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Demonstrate expertise- embed a forum on your blog in ten seconds flat

talkiForums are frequently seen as passé and as a thing of the past, but some markets, especially in the Midwest still need forums because consumers understand them and are too passive or nervous (or not committed enough) to pick up the phone to ask an agent. If you’re already using a forum like CityData or engaging in Trulia Voices, perhaps you need a forum on your own website?

This article was originally published on April 22, 2010.

Demonstrate your expertise by inviting conversation back to your own safe haven and help people locally. On a public, third party forum, when someone asks a real estate question about your market in Seattle but a Miami lender chimes in, maybe you need a place to invite people to.

We’ve learned about a new embeddable forum that takes only a few seconds to install on your blog. If you know how to embed a YouTube video, you can do this.

Here are the steps:

  1. Create a new page on your blog.
  2. Go to Tal.ki and copy the automated, unique embed code.
  3. Paste the code into the body of your new page.
  4. Save the draft and preview it.
  5. In preview mode, the forum will allow you to be the administrator by being the first to log in (with Facebook, Twitter, Linked-In, Google or a bevy of other sites) and you don’t even have to create a new password or account anywhere.

Easy enough? This is all free and doesn’t require a computer science degree. There are upgrades offered, but a simple real estate forum for local real estate should do just fine on a free account. And if you’re really fancy, they also launched a WordPress plugin worth checking out (although we have not tested it).

Forums as communities

Why not call the page, “Of course I want to be your Realtor, but you can ask me questions even if I don’t end up representing you. This is a safe place.” Use something to suit your personality, but you get where I’m going with this. “Ask a broker” or “ask the historic homes specialist” or “let’s talk about Amarillo, y’all” would all be great forum titles.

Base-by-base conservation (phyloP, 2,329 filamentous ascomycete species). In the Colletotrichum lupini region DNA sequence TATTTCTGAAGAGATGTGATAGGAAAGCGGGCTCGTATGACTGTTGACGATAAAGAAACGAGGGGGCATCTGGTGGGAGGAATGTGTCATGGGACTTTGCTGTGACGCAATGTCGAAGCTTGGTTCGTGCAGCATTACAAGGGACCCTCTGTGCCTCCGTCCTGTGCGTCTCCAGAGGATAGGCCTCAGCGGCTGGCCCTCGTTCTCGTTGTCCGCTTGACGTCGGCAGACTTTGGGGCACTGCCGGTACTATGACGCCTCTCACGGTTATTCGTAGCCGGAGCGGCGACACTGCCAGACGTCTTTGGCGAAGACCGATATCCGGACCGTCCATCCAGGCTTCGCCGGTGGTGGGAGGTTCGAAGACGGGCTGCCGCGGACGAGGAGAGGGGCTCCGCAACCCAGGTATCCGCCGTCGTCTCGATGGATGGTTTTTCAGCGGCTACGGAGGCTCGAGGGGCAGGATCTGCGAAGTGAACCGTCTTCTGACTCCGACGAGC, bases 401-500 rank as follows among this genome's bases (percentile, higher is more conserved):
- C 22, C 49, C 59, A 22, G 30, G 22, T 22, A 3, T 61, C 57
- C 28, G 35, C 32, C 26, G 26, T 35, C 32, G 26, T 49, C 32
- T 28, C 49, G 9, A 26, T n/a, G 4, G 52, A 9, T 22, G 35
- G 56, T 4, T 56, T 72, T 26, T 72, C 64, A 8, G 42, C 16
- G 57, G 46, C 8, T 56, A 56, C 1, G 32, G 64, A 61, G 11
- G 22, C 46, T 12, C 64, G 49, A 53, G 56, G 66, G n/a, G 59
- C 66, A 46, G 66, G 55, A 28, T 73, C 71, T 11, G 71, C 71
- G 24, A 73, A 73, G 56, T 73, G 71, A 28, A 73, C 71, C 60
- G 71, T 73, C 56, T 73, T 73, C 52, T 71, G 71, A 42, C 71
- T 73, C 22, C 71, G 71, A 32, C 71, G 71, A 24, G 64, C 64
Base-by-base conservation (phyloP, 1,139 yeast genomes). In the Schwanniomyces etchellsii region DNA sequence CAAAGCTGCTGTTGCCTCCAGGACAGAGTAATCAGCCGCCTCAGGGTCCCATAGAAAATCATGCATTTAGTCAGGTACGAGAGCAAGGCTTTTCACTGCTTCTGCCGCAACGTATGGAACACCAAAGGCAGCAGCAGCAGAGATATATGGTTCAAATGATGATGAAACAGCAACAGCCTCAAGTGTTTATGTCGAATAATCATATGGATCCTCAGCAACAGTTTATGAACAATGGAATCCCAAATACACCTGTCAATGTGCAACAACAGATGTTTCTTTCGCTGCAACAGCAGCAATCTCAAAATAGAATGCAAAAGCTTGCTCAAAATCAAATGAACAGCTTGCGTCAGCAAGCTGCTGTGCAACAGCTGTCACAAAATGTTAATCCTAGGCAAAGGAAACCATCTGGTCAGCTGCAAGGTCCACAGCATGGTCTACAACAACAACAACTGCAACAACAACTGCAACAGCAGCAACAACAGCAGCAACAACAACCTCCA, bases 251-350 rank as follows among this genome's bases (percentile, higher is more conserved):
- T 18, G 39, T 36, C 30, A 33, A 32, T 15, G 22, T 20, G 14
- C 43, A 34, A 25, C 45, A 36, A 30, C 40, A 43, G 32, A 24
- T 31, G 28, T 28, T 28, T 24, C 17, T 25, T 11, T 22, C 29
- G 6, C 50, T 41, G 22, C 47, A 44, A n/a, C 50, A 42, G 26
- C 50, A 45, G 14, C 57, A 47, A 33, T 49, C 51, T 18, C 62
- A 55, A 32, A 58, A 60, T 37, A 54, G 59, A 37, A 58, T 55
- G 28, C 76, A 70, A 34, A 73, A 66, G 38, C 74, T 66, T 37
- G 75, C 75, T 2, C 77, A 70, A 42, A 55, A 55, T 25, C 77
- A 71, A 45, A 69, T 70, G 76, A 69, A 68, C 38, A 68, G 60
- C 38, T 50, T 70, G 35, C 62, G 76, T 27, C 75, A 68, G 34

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Remember, forums are like any community and take work to get people to attend and adopt, so be sure to tell locals about it, add it to your email signature and be responsive to all questions or comments.

What you see for the first time when you embed:

new forum

Use one of these credentials to sign in as an administrator:

aea703b025e13d3c76967163086b9924

1ccd640ed969e4df0cce2fcdb6cda246

Basic and clean, this is what the forum looks like:

0259288899513cc69d932b2f76db53b7

What users (including you) will see when posting a question:

c99e5c330201c963860e679368a6cc93

What the question looks like once posted:

76d9f7935388705791e6891c2cb1b661

You can customize your avatar and add a signature:

3000ede0e778d4e8387e662f5b7e7808

Avatar options:

7dc3f37cc000b5183561700b448e6747

See all of your members at a glance:

cee27e5ff94b553e7c88873a0f43e54a

Your administrator control panel:

4ce06a92414517a4fd52a752b88f7edb

Although we have not currently opted to use Tal.ki on AgentGenius, it is perfectly suitable for a local real estate blog. We’re not affiliated with Tal.ki and we don’t even know anyone there, but this is a pretty cool tool we wanted you to know about.

What will YOUR forum be called?

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Lani is the COO and News Director at The American Genius, has co-authored a book, co-founded BASHH, Austin Digital Jobs, Remote Digital Jobs, and is a seasoned business writer and editorialist with a penchant for the irreverent.

15 Comments

15 Comments

  1. Marty Martin

    April 22, 2010 at 10:29 am

    Who knows; this kind of thing done correctly might even help your search results. Just sayin… 😉

  2. Benjamin Bach

    April 22, 2010 at 10:35 am

    Looks cool – thx Lani!

    • Lani Rosales

      April 22, 2010 at 11:17 am

      Let me know if you use it, I’d love to see one in full swing!

  3. BawldGuy

    April 22, 2010 at 11:12 am

    I’ve always wondered about hosting a forum, but frankly, every one I’ve seen is populated far too much with crazies lookin’ for controversy. Also, as an investment broker, the #1 weak point I’ve observed is the blind leading the blind. Any suggestions? Thanks

    • Lani Rosales

      April 22, 2010 at 11:21 am